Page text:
Looking at Self Care through a ‘”Self-full” Lens

By September 18, 2020Resilience

Have you read a good book lately? Take an extra long bath? Or, maybe you tried your hand at planting some plants or flowers recently. 

All of these are definitely forms of self care. But they’re definitely not the full picture.

I wanted to spend some time to talk to you about what self care is and isn’t, and hopefully inspire you to approach self care in a new way.

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What is self care?

There are many articles circulating now about the importance of self care. But really what is self care? For many of us our messages about what it is and our model for selfcare might have been just as unsure. Let’s first look at the word care. As individuals the word care is personal.    Care is defined as providing what is necessary for the health, welfare, maintenance and protection of someone or something.  

Not taking care of yourself is selfish.

For those of you who have taken my Elementivity Quiz and are earth or water, you understand the word care. Life for many of us is all about caring and tending to others. However, you may have forgotten that you are someone that needs care too. 

When you don’t take care of yourself, you’re putting those around you at risk of you being tired, cranky, burnt out, or even sick. Sometimes this kind care can take on a phenomenon known as self-exploitation. Don’t get me wrong, it’s a great gift to care for others.  The challenge is when you think your mantra has become “I take care of myself by taking care of others.” This isn’t a bad quality at all; however, in times of stress and challenge, taking care of others is not taking care of you. 

Think about this: When you’re on an airplane, the flight attendant instructs you to put your mask on first before assisting others in an emergency. You’re kidding yourself if you think you’re fine watering everyone else’s garden except your own. You’re not fine, and you need to learn to save some water for yourself.

Use self-indulgence sparingly.

The other side of the coin in the path to self care is self-indulgence. This has the elements of fire and air written all over it! 

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Self-indulgence is often a disguise to cover up the stress or a daunting challenge. Self-indulgence looks like  going to every virtual happy hour you can find to gain the social contact you are craving or eating that whole bag of chips while spending all afternoon on social media.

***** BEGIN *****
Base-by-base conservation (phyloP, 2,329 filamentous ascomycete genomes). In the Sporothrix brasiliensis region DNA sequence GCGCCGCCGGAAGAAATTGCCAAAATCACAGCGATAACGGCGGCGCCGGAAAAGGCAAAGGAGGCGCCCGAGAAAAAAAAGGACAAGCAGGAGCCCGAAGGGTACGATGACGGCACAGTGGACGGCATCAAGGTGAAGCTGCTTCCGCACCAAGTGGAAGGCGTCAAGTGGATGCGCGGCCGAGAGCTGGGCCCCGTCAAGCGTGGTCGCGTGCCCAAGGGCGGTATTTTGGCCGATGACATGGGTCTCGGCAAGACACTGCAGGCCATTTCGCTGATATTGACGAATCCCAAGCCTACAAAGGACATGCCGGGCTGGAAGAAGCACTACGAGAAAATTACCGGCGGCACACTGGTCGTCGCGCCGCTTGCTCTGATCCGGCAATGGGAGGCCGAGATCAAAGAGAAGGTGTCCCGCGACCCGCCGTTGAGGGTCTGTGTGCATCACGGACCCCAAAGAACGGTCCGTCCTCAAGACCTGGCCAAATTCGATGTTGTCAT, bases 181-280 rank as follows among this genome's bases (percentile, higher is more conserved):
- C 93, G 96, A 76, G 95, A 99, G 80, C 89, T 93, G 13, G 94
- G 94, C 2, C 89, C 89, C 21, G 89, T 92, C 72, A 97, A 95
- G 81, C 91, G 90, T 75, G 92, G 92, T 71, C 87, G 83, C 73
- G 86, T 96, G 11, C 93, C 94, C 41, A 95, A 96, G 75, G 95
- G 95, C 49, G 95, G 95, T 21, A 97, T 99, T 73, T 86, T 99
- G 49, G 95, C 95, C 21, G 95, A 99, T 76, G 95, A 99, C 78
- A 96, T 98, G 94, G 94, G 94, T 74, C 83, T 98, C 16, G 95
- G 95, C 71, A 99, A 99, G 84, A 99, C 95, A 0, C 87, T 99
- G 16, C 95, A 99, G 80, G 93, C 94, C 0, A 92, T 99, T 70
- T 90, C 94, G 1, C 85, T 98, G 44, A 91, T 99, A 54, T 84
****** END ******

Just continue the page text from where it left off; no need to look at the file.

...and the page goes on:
For the extroverts, social distancing is tough. Contact, activity, information and connection feel essential for an extrovert. So, to cope, indulgence is a common strategy we use when we are feeling stressed or challenged. But, taking a pause is so important to slow the progression of an indulgence behavior.

Shift your mindset. 

It is now more important than ever to shift lifelong patterns and consider the deeper possibilities of self care. One of the best ways to begin to bring more self care into our lives is to recognize that self-care is not one-size-fits-all.

Self-full vs. Self care

The best kind of self care is when you are being “self-full”. When you are self-full you are willing to admit you need to care for yourself and are worth the time and effort. Self care is self-full when you have explored the stressor and have felt a sense that what you are doing for yourself addresses the stress instead of just masks the issue.  

Give yourself permission to self care for yourself.

It’s very important to give yourself permission to create a self care routine that authentically matches you and your needs. 

Here are five simple questions to begin your exploration:  

  1. How is my inner and outer world out of balance?
  2. How will self care help me create balance?
  3. How do I know I am important?
  4. How do I know I am safe?
  5. What activities bring me joy?

These questions will help you fight the tendency to believe old stories and patterns and search for the truth inside of you for a new self-full self care routine.   

A regular focus on self care has been shown to reduce anxiety, improve productivity, boost mood, and power up your immune system. In these times more than ever, can’t we all use a bit of self care?